2013-04-19 / Front Page

Goodbye, cursive?

Could technology hit delete on cursive writing?
By Dawn Witlin

Jamie Alvarez introduces her La Mariposa Elementary School third-graders to cursive writing by reading them Beverly Cleary’s “Muggie Maggie,” a story about an 8- year-old girl who ovecomes her struggle to learn good penmanship.

It’s a story that resonates with many of Alvarez’s 8- and 9-year-old students, who also have a hard time learning how to write words in which the letters are connected.

“My students always get excited when we read ‘Muggie Maggie,’ but some students don’t want to learn (cursive) because they find it difficult with the dexterity involved,” said Alvarez, a teacher on special assignment for Pleasant Valley School District.

With the current emphasis on technology in schools, kids may no longer be challenged by the dexterity skills that Maggie masters. Learning cursive may soon be a history lesson rather than a language course.

Forty-five states have adopted Common Core curriculum standards, which aim to bring technology to the forefront of the classroom and prepare students for careers in the digital age.

The standards, which will be part of the curriculum in the next school year, are devoid of cursive or handwriting requirements.

The absence of cursive standards within the Common Core curriculum has proved to be controversial, said Steve Berlin, spokesperson for the National Association of State Boards of Education.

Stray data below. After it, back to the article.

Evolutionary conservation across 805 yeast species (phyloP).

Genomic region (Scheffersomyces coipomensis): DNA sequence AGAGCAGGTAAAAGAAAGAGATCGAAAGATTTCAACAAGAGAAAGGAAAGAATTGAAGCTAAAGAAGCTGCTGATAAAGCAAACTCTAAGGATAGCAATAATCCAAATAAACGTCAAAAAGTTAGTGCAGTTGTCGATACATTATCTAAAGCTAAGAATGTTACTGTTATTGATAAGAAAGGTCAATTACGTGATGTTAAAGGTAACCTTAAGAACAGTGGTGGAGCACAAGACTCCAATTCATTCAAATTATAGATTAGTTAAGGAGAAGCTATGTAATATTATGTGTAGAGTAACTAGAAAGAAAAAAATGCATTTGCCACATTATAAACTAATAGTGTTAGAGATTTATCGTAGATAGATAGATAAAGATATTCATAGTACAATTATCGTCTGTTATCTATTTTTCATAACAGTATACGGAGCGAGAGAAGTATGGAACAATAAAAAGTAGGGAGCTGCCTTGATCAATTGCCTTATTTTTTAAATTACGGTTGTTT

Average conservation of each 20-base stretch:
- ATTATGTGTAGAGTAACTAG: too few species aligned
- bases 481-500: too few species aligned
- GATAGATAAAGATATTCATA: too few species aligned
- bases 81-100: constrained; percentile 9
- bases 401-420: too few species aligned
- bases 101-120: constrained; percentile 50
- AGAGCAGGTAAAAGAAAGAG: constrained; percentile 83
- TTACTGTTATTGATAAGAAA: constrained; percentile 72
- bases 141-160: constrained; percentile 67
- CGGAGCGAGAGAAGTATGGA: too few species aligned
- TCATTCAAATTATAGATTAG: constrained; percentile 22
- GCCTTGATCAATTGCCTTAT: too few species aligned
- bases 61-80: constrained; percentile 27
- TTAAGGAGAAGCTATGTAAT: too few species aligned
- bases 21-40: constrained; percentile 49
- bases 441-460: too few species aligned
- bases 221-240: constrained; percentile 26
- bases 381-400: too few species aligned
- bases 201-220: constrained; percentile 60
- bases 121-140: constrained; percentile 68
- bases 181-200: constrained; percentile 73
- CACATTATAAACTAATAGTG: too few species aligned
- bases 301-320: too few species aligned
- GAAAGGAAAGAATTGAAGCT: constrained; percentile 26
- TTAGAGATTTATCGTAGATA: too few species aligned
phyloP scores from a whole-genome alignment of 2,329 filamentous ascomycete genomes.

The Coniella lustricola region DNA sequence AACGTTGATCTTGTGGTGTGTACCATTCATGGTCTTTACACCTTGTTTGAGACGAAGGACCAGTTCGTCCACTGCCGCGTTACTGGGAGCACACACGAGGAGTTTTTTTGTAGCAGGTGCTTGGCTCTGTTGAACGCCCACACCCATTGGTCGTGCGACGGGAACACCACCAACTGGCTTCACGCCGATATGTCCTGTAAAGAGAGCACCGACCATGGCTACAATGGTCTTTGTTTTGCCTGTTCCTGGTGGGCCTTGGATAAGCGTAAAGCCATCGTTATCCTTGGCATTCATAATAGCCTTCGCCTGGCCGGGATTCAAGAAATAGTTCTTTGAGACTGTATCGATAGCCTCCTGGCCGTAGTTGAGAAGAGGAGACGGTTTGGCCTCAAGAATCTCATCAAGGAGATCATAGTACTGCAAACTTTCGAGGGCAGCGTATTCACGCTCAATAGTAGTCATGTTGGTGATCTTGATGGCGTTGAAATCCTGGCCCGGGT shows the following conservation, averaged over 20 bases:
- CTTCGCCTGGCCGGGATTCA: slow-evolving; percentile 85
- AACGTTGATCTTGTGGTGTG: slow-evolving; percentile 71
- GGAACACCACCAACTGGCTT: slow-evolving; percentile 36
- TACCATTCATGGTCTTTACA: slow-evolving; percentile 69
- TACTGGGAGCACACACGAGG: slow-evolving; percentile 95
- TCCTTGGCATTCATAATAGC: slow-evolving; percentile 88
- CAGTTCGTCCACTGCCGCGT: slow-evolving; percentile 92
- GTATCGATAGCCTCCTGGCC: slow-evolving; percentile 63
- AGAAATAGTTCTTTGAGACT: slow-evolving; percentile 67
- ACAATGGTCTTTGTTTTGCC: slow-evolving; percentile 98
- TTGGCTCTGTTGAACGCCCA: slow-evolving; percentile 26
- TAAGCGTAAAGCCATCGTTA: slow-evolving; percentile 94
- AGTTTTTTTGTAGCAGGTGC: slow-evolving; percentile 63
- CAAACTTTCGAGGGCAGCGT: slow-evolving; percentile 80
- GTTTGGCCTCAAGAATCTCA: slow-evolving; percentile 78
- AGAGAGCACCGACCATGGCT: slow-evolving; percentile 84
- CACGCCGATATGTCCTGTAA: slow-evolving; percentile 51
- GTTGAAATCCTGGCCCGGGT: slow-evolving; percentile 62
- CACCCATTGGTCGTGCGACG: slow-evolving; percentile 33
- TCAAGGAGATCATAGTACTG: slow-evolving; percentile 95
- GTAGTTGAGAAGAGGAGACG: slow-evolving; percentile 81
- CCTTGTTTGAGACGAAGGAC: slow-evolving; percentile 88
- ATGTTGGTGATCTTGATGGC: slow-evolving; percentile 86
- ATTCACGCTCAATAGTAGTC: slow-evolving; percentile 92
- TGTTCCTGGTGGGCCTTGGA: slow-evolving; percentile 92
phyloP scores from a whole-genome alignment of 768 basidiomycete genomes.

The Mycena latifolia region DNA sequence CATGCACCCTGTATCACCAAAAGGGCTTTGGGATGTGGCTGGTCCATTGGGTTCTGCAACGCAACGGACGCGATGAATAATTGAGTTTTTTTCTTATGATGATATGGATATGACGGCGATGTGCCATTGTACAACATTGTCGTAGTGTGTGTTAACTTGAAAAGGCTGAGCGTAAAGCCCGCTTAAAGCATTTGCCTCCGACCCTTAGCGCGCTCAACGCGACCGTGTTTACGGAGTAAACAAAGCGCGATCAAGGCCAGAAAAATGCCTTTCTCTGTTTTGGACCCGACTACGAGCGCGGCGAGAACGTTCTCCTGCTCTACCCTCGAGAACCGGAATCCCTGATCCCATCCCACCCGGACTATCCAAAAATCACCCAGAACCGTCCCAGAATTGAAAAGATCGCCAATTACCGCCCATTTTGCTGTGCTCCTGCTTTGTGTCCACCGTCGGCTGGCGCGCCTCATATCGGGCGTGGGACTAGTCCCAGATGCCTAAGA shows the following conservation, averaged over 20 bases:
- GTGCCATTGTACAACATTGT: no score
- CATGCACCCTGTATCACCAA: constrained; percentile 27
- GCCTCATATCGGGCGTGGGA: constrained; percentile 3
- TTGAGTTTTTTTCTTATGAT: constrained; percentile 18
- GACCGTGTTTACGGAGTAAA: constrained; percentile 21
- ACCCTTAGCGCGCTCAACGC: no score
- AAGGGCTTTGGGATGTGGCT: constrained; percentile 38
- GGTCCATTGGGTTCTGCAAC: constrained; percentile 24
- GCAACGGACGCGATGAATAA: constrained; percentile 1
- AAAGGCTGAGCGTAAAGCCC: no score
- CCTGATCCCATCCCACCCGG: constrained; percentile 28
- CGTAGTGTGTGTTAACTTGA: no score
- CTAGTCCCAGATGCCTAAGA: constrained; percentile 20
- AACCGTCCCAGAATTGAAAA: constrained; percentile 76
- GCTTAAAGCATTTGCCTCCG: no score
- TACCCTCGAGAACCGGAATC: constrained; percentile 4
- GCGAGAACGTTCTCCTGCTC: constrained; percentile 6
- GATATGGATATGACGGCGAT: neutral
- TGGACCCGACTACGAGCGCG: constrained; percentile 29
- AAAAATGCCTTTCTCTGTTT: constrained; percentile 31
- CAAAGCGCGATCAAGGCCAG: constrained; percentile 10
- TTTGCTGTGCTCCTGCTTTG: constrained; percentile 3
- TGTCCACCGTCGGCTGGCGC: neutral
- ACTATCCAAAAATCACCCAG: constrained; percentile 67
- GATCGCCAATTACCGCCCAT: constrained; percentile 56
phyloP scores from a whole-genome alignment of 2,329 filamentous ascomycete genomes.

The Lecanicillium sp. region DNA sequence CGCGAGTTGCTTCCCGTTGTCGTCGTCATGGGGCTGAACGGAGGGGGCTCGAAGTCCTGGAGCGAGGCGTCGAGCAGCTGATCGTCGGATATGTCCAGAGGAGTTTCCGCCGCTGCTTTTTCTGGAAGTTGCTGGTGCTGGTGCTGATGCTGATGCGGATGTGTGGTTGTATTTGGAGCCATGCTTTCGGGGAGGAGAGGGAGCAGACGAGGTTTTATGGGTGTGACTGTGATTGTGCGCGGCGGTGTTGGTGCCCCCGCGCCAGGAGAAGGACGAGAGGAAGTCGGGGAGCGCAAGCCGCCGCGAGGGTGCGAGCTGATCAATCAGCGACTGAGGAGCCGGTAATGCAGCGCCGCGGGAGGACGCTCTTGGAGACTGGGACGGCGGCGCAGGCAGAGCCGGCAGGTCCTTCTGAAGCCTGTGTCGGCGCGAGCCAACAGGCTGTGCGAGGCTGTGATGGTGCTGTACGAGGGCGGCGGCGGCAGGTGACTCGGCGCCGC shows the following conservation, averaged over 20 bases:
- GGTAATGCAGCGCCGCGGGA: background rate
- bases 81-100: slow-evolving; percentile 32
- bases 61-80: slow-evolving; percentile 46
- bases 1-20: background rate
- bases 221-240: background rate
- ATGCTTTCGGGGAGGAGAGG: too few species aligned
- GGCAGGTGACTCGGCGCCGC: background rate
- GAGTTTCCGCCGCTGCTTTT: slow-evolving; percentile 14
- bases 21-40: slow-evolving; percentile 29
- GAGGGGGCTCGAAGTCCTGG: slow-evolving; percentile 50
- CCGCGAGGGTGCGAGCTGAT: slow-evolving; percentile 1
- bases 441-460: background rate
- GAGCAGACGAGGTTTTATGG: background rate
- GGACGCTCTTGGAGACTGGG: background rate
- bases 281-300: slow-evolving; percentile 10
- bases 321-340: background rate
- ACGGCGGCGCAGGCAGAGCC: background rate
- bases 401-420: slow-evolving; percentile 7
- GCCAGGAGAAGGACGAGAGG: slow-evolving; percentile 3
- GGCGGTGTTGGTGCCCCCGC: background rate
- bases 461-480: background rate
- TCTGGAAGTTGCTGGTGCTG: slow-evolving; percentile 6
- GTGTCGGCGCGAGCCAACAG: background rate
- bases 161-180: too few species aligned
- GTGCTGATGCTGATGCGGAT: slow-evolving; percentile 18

Berlin said a nationwide debate has “taken off” in the last nine months over whether students would benefit from learning cursive in a technology-based classroom.

“The debate is focused on people who say, ‘Why should children learn to write in cursive when everything they’ll do the rest of their lives is going to be on keyboard?” he said.

“There’s a lot of reaction to that because cursive writing improves hand, eye and muscle coordination, as far as students being able to manipulate things with their hands, as well as the practical debate saying people have to be able to sign their names.”

Berlin said cursive writing is also important in social studies classes to aid in understanding historical documents, most of which are written in cursive.

In adopting the curriculum, state boards of education have the option of accepting 100 percent of the standards or adopting a partial 85 percent in favor of adding their own personalized courses.

The “15 percent rule,” allows wiggle room for cursive to be taught if an education board deems it necessary.

The states of California, Alabama, Georgia and Utah included a cursive writing requirement for schools when adopting the Common Core standards.

Kris DeVillers, director of curriculum for Pleasant Valley School District, said cursive and handwriting classes are taught in the third and fourth grades because the majority of students still use pen and paper to take notes.

“I think if everyone in the classroom had access to a computer, it would not be impossible that (cursive writing) would become not as important to learn,” DeVillers said. “A lot less pen and paper writing will occur in the future, but as of right now it’s definitely a plus to learn (cursive).”

Alvarez said that, like the main character in “Muggie Maggie,” students should be taught cursive for practical reading.

“Cursive is just one way we can communicate with others in the world,” Alvarez said. “I feel like we learned cursive as children, and I feel children need to be able to read it and have the option to write it as well.”

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